Now, stitch the outer rim of the donut, as shown in pic.  Donut (pun intended heheh) sew it all the way.  Leave a gap about 1″ for stuffing.   Stuff it well coz we like fat donuts.  Then sew up the gap. Glue felt sprinkles on them. Done!


Just a heads up on sewing with children, things to watch out for apart from poking themselves.  The problems I encounter mostly involve the thread and needle.  One, they find it challenging to tie knots, be it at the start or at the end.  Two, the thread tends to slip out of the needle because when they pull the needle out of the fabric when sewing, they don’t know when to stop pulling.  You can either make it double strand for them or tie simple knot at the needle’s eye.  Three, the thread tends to get tangled up during sewing if they use too long a piece.  Usually I would tell them to get thread that is about the length of their arm.  Also, use higher quality thread.  I feel that cheap thread tends to get tangled easily, even for me.

Happy sewing!




Chocolate Waffles


Like there was any doubt that I would come up with a chocolate version.

This is a variation of our local soft  Coconut Waffles.  Chocolate and coconut is a good combination. It smells wonderfully of coconut and chocolate, and it tastes chocolatey as well!  Definitely a win-win!




Chocolate Coconut Waffles (makes about 5)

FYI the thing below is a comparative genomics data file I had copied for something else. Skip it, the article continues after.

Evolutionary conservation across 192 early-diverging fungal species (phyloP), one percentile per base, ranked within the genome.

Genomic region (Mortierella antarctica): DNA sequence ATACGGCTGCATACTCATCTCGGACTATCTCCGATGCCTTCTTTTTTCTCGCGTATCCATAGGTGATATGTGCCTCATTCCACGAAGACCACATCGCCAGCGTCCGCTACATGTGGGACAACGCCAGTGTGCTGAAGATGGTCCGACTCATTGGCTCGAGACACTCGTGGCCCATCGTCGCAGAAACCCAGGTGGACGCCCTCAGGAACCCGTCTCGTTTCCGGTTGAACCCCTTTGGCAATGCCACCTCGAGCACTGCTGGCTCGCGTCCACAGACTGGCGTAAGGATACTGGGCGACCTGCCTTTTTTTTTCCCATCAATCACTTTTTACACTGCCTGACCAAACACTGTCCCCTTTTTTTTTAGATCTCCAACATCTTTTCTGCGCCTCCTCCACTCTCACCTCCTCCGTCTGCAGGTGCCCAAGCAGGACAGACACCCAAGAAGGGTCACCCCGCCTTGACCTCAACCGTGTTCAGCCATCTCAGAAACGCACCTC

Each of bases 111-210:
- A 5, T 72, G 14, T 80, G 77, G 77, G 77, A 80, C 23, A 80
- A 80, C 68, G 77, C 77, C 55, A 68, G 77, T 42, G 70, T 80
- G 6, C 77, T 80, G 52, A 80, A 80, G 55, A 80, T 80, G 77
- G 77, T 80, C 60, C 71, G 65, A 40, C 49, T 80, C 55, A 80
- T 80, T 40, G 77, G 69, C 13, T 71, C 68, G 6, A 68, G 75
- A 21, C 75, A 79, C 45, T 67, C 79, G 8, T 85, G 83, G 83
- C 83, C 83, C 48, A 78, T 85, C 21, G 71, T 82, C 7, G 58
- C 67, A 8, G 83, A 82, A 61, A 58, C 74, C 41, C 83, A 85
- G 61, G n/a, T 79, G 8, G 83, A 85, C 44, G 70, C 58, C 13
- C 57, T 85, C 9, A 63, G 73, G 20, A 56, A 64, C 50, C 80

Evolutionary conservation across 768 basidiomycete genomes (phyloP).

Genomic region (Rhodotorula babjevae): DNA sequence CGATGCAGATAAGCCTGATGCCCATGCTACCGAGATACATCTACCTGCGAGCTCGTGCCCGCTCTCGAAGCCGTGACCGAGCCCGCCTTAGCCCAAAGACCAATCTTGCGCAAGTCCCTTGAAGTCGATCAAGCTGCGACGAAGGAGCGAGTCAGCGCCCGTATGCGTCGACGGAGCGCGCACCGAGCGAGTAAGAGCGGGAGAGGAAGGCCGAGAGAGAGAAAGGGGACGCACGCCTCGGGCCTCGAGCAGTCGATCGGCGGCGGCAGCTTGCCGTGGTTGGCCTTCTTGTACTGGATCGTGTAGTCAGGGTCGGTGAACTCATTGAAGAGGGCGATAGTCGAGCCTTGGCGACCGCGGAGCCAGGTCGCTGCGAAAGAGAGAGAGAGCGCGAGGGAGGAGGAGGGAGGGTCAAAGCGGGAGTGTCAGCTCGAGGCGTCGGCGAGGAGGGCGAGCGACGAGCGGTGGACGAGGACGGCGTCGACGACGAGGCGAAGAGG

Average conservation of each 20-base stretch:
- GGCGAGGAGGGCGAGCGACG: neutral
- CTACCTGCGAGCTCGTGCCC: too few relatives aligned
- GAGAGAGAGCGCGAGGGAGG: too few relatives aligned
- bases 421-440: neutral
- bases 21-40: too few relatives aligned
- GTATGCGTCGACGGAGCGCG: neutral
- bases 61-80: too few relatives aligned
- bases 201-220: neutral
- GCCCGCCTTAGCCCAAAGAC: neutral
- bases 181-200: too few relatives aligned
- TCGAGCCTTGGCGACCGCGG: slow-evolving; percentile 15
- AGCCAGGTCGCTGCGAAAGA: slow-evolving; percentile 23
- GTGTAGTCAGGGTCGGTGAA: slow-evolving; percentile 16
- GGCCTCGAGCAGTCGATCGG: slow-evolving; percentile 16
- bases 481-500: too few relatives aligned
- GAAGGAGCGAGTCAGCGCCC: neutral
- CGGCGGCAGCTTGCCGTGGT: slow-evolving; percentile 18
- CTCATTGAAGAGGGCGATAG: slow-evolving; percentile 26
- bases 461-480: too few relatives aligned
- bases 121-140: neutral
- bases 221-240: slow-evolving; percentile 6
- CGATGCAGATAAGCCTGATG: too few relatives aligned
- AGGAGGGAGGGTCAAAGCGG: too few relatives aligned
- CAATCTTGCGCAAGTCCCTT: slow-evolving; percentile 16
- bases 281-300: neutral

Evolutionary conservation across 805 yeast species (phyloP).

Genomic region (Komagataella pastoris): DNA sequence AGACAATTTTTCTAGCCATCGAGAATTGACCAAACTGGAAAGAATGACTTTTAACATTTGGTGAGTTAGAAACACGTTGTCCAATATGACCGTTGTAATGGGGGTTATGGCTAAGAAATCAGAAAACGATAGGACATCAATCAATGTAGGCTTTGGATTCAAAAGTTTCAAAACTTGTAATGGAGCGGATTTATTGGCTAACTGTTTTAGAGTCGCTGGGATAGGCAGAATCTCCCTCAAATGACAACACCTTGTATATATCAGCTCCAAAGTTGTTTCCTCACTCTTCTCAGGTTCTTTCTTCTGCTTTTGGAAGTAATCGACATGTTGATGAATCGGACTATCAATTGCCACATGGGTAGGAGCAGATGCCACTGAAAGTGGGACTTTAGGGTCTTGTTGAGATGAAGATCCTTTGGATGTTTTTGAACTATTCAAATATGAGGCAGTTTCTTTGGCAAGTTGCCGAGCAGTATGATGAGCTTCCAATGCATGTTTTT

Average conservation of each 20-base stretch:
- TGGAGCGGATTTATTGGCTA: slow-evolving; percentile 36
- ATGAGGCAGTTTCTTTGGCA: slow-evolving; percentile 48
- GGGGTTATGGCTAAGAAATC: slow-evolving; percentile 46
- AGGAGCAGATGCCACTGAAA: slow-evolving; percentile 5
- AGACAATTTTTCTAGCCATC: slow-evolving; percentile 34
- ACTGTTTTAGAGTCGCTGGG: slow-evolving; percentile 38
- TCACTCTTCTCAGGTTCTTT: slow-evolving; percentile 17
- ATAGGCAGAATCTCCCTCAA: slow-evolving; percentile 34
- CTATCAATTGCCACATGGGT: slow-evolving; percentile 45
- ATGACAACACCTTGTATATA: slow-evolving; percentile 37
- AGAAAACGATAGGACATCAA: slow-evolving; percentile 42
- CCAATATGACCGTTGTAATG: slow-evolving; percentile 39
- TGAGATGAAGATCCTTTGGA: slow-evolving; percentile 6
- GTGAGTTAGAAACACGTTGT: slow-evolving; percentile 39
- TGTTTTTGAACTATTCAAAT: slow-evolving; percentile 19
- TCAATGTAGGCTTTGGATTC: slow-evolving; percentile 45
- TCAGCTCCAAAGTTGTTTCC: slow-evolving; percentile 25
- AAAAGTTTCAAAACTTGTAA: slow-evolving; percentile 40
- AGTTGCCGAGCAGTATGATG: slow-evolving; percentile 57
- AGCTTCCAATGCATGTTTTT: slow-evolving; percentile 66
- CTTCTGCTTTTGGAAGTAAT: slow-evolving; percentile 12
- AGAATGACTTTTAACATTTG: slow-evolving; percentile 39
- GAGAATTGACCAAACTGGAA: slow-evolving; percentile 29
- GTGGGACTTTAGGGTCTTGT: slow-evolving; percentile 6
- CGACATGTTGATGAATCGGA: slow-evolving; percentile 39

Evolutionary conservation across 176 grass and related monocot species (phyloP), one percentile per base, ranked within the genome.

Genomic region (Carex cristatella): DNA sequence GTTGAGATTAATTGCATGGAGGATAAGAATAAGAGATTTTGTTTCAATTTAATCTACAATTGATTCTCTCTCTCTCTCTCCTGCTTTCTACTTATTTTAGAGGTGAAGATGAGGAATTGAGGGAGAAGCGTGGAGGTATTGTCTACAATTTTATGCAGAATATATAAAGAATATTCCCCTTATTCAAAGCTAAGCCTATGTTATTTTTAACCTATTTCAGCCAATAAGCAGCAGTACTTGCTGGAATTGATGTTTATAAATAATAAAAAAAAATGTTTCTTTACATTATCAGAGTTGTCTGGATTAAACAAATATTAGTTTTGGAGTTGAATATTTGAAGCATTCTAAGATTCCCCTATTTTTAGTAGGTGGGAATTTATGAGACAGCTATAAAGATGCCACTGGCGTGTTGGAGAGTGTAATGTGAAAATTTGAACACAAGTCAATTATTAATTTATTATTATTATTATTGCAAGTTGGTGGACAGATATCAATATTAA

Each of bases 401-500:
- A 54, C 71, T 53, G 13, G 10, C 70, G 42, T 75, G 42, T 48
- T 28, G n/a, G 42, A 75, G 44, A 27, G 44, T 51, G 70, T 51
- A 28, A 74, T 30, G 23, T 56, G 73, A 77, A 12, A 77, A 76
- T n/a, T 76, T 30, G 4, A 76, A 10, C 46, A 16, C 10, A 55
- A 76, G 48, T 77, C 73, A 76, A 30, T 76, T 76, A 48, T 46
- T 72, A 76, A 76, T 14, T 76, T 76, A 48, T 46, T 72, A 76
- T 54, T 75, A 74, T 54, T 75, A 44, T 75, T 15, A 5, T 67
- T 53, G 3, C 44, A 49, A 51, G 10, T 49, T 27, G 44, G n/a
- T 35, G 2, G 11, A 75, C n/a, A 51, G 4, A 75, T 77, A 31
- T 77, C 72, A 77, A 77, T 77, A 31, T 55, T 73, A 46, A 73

125 g plain flour

75 g sugar

1 tsp yeast

1 Tbsp cocoa powder

pinch of salt

1 egg

200 ml coconut milk

3 Tbsp coconut oil

Mix everything together and leave to proof in a warm place for about 30-45 min.  Cook in a waffle maker.

Serve it with butter or ice cream. Or not, as it’s already good on its own.

Coconut Waffles


This is no Belgian waffle.  It is not crisp and high.  Our local cake shop waffle is a bit flat, soft, a bit chewy and full of wonderful coconut flavor.  It comes with an option of plain, peanut butter spread, melted cheese, chocolate spread and blueberry spread.  Some offer more options.  Usually I’ll just have the plain one as I love the coconut flavor and don’t want anything to mask it.

This is my version.  Warning: not a low fat food.

Coconut Waffles (makes about 4)

125g plain flour

50 g sugar

1 tsp yeast

pinch of salt

1 egg

200 ml coconut milk

3 Tbsp virgin coconut oil

Mix them together and leave in a warm place to proof for about 30-45 min. Cook in a waffle maker.

Enjoy it with butter or honey.  But seriously, it doesn’t need any of those.